Raf Simons on why Warhol is a perfect fit for Calvin Klein

Raf says Warhol’s portraits prove he was truly democratic (but he does love the Death and Disaster series too)
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An Andy Warhol self-portrait printed on a crew-neck shirt by Calvin Klein Jeans. Image courtesy of Calvin Klein's Instagram
An Andy Warhol self-portrait printed on a crew-neck shirt by Calvin Klein Jeans. Image courtesy of Calvin Klein's Instagram

Raf Simons is not only a talented fashion designer, he’s also an astute collector. The Chief Creative Officer at Calvin Klein owns works by Olafur Eliasson, Mike Kelley and Cindy Sherman among others. 

However, there are a few pieces just beyond his reach. In an article published today by The New York Times, Simons says he would like to own some of Andy Warhol’s art, in particular something from the artist’s iconic early 1960s Death and Disaster series.

“Any car crash or disaster or electric chair,” the designer tells the paper. “I just think they are so … it’s difficult to explain. When you say you adore that body of work, it seems like you are someone who adores violence and horror. With Warhol, I am more attracted to the work that doesn’t deal with famous people, because my world is already dealing so much with famous people.” 

Nevertheless, when it comes to Simons’ work at Calvin Klein, Warhol’s portraits, both of himself and other famous people such as the actor Dennis Hopper and the heiress Sandra Brant, the designer understands how this uniquely democratic artist suits his deeply American clothing label.

In 2017 the fashion house signed a long-term deal with the Warhol Foundation, which granted CK unprecedented access to the artist's archives.  Now, ten months into that deal, the designer opens up on why Warhol has proven to be such a good fit.

“I liked the idea of connecting an American major brand to an American major artist, whose body of work spoke about things very relevant to Calvin Klein,” Simons told the paper’s Vanessa Friedman. “I knew Calvin had links with artists, but the names that always came up were Donald Judd, Dan Flavin — minimalists, because he was a minimalist. Andy Warhol stood in the middle of the contemporary environment. In his approach, his vision, his obsession with superstars and famous people, his sense of commercial product, he was very democratic. Calvin is very democratic.”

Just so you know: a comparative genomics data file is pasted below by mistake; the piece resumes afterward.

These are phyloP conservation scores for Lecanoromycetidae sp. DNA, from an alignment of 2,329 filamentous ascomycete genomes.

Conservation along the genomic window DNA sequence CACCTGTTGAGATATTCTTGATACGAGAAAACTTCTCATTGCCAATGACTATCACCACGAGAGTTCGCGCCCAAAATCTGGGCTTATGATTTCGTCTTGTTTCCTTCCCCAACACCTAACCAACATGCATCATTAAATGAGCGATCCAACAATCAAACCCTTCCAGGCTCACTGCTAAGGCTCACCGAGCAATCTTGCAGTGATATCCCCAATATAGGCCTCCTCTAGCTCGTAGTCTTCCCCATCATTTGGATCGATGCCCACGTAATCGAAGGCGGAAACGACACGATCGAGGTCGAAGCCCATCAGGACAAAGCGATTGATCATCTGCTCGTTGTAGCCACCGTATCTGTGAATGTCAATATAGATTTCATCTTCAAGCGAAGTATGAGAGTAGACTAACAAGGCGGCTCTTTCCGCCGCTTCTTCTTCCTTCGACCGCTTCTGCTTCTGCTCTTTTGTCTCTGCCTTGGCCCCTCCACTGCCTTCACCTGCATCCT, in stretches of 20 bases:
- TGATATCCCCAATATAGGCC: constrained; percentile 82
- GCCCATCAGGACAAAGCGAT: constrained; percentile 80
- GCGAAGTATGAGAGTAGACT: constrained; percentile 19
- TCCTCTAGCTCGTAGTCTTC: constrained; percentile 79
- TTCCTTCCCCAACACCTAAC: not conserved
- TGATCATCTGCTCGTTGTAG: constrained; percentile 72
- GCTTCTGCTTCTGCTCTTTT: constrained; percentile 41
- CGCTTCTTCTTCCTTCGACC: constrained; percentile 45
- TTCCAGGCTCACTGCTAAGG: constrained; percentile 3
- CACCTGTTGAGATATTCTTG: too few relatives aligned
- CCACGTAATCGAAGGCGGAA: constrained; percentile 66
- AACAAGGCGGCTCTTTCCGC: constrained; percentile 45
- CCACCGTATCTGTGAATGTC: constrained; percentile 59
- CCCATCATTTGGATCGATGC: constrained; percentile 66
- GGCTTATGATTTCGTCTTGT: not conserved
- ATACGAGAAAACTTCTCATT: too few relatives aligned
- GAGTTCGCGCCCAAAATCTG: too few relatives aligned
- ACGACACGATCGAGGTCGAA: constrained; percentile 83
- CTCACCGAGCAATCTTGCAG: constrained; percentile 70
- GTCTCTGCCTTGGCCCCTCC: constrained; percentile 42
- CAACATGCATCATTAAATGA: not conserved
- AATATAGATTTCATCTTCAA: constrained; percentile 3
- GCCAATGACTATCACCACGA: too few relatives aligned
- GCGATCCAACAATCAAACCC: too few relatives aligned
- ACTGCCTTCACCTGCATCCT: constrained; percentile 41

Warhol's MoMA rejection letter, as reproduced in Andy Warhol Giant Size
Warhol's MoMA rejection letter, as reproduced in Andy Warhol Giant Size

It's a pity however, those in the art world haven't always had such catholic tastes. The new edition of Andy Warhol Giant Size reproduces a 1956 rejection letter from New York’s Museum of Modern Art (currently the proud owners of one of Warhol’s car crash paintings), signed by Alfred Barr, offering to return Warhol’s shoe drawing, which the artist – then one of New York’s most successful commercial illustrators – had sent to MoMA as gift.

“The snub seemingly did little to hurt Warhol’s boundless ambition,” explains our book, “which would eventually garner him a posthumous exhibition at the celebrated New York museum thirty-three years later.” If only Andy could have seen how widely, fashionably and democratically his work is celebrated today.

 

Andy Warhol Giant Size

For more on Warhol’s beginnings, democractic outlook and worldwide fame, order a copy of Andy Warhol Giant Size here.


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